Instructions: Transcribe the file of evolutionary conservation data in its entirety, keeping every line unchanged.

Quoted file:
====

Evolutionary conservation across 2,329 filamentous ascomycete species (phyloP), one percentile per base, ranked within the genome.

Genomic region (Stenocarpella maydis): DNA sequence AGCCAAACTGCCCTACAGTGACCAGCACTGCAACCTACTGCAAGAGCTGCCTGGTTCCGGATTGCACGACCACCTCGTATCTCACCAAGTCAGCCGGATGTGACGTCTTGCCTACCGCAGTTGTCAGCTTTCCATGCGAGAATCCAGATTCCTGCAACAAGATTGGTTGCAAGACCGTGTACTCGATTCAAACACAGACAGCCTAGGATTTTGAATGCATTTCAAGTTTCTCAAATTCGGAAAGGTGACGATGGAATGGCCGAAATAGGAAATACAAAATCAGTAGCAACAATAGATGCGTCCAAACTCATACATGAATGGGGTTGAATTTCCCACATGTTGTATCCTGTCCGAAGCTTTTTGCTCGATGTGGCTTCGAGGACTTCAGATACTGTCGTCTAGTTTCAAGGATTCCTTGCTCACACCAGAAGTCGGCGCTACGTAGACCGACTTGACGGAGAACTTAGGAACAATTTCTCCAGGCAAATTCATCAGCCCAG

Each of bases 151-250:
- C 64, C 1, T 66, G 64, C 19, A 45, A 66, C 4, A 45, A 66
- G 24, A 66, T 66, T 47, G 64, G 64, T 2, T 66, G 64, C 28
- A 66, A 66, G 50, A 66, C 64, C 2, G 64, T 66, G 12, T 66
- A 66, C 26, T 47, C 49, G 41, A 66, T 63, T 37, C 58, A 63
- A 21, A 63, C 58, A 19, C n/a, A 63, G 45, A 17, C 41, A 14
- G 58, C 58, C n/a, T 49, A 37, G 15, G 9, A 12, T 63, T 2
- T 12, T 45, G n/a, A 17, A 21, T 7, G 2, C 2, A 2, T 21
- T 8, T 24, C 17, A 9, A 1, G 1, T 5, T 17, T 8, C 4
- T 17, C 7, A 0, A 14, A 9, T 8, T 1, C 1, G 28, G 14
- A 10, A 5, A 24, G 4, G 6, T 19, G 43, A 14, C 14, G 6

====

Evolutionary conservation across 2,329 filamentous ascomycete species (phyloP), one percentile per base, ranked within the genome.

Genomic region (Stenocarpella maydis): DNA sequence AGCCAAACTGCCCTACAGTGACCAGCACTGCAACCTACTGCAAGAGCTGCCTGGTTCCGGATTGCACGACCACCTCGTATCTCACCAAGTCAGCCGGATGTGACGTCTTGCCTACCGCAGTTGTCAGCTTTCCATGCGAGAATCCAGATTCCTGCAACAAGATTGGTTGCAAGACCGTGTACTCGATTCAAACACAGACAGCCTAGGATTTTGAATGCATTTCAAGTTTCTCAAATTCGGAAAGGTGACGATGGAATGGCCGAAATAGGAAATACAAAATCAGTAGCAACAATAGATGCGTCCAAACTCATACATGAATGGGGTTGAATTTCCCACATGTTGTATCCTGTCCGAAGCTTTTTGCTCGATGTGGCTTCGAGGACTTCAGATACTGTCGTCTAGTTTCAAGGATTCCTTGCTCACACCAGAAGTCGGCGCTACGTAGACCGACTTGACGGAGAACTTAGGAACAATTTCTCCAGGCAAATTCATCAGCCCAG

Each of bases 151-250:
- C 64, C 1, T 66, G 64, C 19, A 45, A 66, C 4, A 45, A 66
- G 24, A 66, T 66, T 47, G 64, G 64, T 2, T 66, G 64, C 28
- A 66, A 66, G 50, A 66, C 64, C 2, G 64, T 66, G 12, T 66
- A 66, C 26, T 47, C 49, G 41, A 66, T 63, T 37, C 58, A 63
- A 21, A 63, C 58, A 19, C n/a, A 63, G 45, A 17, C 41, A 14
- G 58, C 58, C n/a, T 49, A 37, G 15, G 9, A 12, T 63, T 2
- T 12, T 45, G n/a, A 17, A 21, T 7, G 2, C 2, A 2, T 21
- T 8, T 24, C 17, A 9, A 1, G 1, T 5, T 17, T 8, C 4
- T 17, C 7, A 0, A 14, A 9, T 8, T 1, C 1, G 28, G 14
- A 10, A 5, A 24, G 4, G 6, T 19, G 43, A 14, C 14, G 6